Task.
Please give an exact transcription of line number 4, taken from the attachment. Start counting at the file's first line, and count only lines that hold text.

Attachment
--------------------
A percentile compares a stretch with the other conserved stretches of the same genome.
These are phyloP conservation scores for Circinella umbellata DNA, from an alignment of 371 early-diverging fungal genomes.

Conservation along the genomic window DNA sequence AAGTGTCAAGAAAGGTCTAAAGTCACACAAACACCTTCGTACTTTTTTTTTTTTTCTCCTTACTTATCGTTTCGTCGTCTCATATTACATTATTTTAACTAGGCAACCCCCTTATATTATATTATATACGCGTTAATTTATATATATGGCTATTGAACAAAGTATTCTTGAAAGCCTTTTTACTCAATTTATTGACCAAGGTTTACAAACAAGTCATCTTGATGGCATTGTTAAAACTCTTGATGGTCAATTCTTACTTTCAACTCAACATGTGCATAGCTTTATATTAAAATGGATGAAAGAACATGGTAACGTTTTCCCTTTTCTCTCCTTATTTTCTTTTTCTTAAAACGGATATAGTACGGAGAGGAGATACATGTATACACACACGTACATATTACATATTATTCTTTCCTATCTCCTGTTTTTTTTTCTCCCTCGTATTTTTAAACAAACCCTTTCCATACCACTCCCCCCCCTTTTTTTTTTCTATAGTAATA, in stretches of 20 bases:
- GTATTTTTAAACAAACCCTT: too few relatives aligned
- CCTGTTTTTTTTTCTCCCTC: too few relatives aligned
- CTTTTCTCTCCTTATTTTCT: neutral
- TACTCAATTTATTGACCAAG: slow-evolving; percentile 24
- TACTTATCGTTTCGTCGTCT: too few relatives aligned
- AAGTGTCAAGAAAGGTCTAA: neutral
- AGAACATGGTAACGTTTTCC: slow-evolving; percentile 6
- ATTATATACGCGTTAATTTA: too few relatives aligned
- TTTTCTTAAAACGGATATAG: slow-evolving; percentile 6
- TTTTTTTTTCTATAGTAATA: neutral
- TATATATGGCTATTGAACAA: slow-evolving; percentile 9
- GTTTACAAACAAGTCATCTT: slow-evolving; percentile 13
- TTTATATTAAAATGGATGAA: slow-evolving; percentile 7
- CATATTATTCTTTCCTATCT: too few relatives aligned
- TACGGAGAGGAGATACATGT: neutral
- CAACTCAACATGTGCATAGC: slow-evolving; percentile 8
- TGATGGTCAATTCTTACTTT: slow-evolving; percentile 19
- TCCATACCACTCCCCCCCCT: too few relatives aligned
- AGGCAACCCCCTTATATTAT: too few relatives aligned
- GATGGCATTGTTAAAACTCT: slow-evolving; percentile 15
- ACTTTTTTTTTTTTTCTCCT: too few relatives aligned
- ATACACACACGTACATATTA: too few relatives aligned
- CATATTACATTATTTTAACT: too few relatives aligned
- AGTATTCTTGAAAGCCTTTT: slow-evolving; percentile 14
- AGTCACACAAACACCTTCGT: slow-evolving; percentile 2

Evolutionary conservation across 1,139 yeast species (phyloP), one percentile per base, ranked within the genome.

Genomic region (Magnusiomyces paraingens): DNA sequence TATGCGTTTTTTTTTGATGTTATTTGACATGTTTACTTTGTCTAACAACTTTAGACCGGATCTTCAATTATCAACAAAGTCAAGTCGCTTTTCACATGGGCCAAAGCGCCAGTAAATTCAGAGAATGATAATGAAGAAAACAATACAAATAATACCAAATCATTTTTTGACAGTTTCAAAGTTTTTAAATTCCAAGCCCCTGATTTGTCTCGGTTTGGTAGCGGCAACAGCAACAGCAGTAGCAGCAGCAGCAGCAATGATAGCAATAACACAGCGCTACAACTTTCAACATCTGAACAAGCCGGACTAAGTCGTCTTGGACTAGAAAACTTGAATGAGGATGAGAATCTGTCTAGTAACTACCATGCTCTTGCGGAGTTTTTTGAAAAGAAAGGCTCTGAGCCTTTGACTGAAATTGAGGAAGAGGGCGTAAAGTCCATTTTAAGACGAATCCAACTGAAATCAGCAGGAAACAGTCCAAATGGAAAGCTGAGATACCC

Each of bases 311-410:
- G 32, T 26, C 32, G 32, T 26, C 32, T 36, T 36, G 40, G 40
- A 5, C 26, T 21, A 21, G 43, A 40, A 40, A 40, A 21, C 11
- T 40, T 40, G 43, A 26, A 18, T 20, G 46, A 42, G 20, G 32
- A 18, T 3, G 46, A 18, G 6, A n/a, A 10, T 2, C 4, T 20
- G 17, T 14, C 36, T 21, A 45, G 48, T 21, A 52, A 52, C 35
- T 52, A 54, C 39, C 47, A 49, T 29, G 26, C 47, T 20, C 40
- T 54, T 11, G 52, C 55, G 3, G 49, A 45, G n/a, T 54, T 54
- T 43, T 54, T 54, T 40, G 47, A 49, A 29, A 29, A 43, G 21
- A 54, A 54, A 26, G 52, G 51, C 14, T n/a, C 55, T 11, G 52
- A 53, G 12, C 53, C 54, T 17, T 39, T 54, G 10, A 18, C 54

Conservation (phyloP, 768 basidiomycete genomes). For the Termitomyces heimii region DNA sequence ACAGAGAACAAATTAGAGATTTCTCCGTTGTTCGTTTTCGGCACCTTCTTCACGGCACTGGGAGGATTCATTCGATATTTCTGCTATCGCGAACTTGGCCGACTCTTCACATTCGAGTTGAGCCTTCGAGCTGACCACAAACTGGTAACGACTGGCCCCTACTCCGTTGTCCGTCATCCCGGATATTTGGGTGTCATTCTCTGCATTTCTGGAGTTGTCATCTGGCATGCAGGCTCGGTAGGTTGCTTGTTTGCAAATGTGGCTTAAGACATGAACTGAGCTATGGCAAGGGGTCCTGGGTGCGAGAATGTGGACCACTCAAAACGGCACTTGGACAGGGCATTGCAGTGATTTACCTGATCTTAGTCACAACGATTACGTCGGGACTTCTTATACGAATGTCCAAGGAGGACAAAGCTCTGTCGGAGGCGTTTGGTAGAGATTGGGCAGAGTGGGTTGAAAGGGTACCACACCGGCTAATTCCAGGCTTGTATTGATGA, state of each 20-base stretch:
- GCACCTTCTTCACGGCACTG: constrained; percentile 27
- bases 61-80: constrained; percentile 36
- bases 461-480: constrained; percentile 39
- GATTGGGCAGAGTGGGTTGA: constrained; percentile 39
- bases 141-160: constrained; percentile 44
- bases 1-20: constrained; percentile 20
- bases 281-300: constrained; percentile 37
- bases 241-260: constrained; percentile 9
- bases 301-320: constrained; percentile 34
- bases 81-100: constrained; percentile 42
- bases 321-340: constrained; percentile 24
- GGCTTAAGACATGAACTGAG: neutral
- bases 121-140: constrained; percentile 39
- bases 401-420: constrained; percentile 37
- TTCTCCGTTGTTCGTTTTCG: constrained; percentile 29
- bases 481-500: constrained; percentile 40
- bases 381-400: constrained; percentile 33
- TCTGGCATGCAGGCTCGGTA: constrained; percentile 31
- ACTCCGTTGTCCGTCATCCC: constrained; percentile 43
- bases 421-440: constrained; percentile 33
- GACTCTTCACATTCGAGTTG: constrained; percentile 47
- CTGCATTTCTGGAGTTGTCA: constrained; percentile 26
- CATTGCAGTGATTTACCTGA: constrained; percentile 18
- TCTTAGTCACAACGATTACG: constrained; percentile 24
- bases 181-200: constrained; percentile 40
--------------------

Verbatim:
- GTATTTTTAAACAAACCCTT: too few relatives aligned